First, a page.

Octopus Energy founder takes to Twitter amid concerns over firm’s future and rising gas prices
The energy sector is bracing itself for big change due to a rise in wholesale gas prices.
A handful of energy companies have already gone bust with more said to be in trouble over the coming weeks ahead of the UK’s winter months.
Prices have increased significantly since the start of the year, with industry group Oil & Gas UK reporting a 250% increase in wholesale gas prices since January.
Here’s why wholesale gas prices are rising across the UK, which energy suppliers have already gone bust, those now in trouble - and if Octopus Energy is one of them.
Why are wholesale gas prices rising?
A combination of factors fronted by a high global demand have seen gas prices soar of late.
Planned maintenance work on electricity plants has meant around 25% of the UK’s nuclear power stations are currently offline.
While a dip in the energy produced from solar and wind sources, due to recent weather, has also played a part in the balance between supply and demand.
Households have been protected from shouldering the immediate cost by the government’s energy price cap - the maximum price customers can be charged.
Though the cap is set to rise by £139 a year, from £1,138 to £1,277 a year, starting from 1 October 2021 and will be reviewed again by Ofgem in six months’ time.
Which energy suppliers have already gone bust?
The rise in wholesale gas prices coupled with the consumer energy price cap has meant suppliers are taking on the initial financial strain.
This has caused problems for smaller UK energy companies who can’t take the financial hit in the short term or pass the cost on to its customers due to agreed tariffs.
Government officials held urgent talks with energy suppliers over the weekend to find a path forward, with five companies already biting the dust in recent weeks.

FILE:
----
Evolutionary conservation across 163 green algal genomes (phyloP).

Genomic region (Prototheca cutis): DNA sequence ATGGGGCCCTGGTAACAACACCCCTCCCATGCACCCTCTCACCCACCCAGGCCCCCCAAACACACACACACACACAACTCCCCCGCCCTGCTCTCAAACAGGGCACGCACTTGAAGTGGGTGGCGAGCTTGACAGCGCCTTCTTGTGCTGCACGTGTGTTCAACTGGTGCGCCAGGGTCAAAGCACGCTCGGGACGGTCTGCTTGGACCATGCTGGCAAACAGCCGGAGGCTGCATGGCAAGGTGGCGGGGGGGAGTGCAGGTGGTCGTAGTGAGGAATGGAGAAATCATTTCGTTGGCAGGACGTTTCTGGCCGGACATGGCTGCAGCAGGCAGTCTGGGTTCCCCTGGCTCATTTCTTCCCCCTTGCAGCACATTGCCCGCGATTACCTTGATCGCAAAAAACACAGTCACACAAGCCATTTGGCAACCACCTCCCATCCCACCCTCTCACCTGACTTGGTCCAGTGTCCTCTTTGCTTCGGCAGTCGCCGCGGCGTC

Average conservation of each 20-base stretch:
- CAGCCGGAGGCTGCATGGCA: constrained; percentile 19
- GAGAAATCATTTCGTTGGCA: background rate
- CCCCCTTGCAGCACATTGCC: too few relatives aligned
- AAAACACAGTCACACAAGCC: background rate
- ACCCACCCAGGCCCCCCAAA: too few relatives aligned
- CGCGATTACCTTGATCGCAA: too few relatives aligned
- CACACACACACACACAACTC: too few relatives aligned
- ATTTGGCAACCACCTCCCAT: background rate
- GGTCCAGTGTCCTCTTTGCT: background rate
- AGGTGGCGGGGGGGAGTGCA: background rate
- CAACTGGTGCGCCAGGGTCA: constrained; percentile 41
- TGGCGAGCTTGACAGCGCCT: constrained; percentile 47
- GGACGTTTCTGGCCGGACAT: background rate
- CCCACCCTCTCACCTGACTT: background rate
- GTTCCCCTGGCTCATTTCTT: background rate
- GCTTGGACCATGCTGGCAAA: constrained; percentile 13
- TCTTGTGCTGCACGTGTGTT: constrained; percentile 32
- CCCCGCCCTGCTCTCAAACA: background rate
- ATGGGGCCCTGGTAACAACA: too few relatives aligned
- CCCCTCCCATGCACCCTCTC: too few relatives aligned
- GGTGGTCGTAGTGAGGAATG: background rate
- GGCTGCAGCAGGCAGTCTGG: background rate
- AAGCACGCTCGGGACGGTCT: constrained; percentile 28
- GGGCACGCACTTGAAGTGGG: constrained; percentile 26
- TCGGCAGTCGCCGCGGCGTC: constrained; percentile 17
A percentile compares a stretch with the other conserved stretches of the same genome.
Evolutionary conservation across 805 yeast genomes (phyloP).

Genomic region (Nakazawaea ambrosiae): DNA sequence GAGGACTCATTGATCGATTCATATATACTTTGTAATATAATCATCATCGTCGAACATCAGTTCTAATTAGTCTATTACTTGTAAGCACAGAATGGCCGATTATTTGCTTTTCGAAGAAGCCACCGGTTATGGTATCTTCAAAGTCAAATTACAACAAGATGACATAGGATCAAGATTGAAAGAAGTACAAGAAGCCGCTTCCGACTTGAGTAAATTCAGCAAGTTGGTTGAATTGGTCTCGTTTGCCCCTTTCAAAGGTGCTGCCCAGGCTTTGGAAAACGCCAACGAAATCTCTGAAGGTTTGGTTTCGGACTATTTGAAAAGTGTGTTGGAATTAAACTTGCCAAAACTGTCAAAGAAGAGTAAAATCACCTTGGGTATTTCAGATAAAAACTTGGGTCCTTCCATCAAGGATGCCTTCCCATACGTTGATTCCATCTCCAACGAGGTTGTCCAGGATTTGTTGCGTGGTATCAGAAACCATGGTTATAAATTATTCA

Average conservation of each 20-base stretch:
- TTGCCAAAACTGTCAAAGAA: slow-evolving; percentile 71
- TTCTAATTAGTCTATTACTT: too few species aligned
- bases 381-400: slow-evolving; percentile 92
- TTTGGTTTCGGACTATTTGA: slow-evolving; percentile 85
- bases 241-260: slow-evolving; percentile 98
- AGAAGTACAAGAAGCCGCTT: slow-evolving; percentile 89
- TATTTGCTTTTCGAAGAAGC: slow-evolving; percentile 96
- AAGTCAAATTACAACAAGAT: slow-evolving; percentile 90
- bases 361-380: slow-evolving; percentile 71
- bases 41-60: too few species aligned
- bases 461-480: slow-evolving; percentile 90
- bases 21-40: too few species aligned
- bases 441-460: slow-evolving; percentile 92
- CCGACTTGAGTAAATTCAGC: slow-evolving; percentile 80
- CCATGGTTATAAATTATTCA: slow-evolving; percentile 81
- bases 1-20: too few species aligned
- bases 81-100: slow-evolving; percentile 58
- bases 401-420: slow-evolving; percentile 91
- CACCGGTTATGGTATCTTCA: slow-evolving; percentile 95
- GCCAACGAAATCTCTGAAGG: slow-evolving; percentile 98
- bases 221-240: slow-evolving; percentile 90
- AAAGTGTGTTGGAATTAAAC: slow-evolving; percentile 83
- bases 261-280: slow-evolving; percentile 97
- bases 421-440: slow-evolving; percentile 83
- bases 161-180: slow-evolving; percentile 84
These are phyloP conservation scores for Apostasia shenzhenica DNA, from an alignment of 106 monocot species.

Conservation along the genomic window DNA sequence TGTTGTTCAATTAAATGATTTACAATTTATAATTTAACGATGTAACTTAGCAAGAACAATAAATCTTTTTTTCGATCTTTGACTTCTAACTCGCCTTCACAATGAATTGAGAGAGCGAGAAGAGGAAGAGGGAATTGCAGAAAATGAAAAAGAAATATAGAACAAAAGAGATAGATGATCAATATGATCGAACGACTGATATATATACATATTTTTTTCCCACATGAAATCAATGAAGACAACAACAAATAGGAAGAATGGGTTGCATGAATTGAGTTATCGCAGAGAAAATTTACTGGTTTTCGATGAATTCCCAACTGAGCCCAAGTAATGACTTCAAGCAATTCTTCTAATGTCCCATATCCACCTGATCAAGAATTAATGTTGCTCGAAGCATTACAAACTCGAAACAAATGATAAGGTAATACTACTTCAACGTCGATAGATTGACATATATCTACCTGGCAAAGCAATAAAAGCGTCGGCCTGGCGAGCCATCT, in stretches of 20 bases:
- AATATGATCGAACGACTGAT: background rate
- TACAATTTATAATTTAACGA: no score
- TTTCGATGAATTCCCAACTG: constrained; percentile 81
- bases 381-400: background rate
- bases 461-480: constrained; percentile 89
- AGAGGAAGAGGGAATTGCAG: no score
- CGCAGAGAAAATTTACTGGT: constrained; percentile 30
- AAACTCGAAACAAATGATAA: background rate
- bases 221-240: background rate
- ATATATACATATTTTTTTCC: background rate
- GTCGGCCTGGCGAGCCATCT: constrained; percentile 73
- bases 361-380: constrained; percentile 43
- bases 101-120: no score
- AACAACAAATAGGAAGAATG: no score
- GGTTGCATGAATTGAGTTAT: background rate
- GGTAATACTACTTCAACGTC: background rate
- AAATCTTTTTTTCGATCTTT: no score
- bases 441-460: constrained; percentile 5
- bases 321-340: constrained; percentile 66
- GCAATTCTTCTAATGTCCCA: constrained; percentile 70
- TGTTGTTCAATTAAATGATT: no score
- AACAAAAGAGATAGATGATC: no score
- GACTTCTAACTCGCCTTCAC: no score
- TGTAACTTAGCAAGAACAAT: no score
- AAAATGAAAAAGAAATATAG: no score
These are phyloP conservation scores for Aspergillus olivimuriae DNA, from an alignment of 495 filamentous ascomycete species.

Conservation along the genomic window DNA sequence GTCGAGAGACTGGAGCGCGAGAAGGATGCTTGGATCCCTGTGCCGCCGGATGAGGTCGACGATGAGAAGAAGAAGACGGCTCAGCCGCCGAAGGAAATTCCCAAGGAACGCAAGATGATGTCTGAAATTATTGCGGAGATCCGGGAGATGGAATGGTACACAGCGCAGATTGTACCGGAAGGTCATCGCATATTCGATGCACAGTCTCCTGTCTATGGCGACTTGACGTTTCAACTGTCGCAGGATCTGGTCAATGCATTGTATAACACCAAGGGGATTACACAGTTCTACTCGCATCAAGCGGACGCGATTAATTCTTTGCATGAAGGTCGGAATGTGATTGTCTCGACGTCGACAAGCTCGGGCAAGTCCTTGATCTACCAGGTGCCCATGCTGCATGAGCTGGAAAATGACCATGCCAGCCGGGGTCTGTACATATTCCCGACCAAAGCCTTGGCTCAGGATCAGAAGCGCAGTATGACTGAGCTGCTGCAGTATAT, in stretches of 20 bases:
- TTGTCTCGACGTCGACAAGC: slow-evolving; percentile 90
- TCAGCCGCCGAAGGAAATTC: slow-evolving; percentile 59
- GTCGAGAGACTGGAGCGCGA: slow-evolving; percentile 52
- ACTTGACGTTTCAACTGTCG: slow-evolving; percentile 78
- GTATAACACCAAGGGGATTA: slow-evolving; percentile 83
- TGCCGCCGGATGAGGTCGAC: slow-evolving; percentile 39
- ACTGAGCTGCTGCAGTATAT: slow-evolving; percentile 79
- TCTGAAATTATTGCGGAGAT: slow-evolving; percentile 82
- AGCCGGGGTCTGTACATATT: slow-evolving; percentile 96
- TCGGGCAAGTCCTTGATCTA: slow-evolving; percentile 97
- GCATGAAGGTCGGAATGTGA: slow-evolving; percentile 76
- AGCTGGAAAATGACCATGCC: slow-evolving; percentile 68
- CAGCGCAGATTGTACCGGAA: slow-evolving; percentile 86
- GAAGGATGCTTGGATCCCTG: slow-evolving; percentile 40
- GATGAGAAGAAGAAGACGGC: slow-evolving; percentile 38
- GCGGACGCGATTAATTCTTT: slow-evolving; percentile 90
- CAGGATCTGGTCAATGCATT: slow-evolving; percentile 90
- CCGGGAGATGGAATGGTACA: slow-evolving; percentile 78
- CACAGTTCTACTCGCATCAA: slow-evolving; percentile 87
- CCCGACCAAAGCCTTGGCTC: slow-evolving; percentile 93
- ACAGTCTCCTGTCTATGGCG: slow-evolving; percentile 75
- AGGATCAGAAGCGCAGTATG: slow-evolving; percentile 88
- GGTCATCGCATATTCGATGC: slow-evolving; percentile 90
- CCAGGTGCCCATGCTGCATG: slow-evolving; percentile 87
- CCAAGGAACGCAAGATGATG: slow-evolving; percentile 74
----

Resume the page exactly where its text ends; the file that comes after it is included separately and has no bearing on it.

Utility Point and People’s Energy went bust on 14 September, a week after PFP Energy and MoneyPlus Energy went, following HUB Energy on 9 August.
New suppliers have been found for four of the five firms to have gone bust, with industry regulations ensuring energy supply will continue for affected customers.
Will Octopus Energy go bust?
As a fairly new energy supplier, founded in 2015, there has been customer concern over the future of Octopus Energy Group.
Though it may be a relatively new supplier, in comparison to some of the industry’s heavyweights, Octopus Energy has already become well-established.
The British company has more than 2.4 million domestic and business customers, with operations in the UK, Germany, Australia, Japan, New Zealand and the US.
Its founder Greg Jackson reassured customers Octopus Energy was here to stay.
In response to a question raised on Twitter over the company’s future amid the energy price hike, Mr Jackson explained Octopus Energy was "fine".
His post read: "No - as a global, very well backed company we’re fine but plenty more are not. There’s no glee in seeing other companies fail which is why we’ve launched a special recruitment drive to help some of those losing their jobs in those companies."
Industry experts have cautioned there could be as few as 10 energy suppliers left by the end of 2021 - down from 70 companies at the start of the year.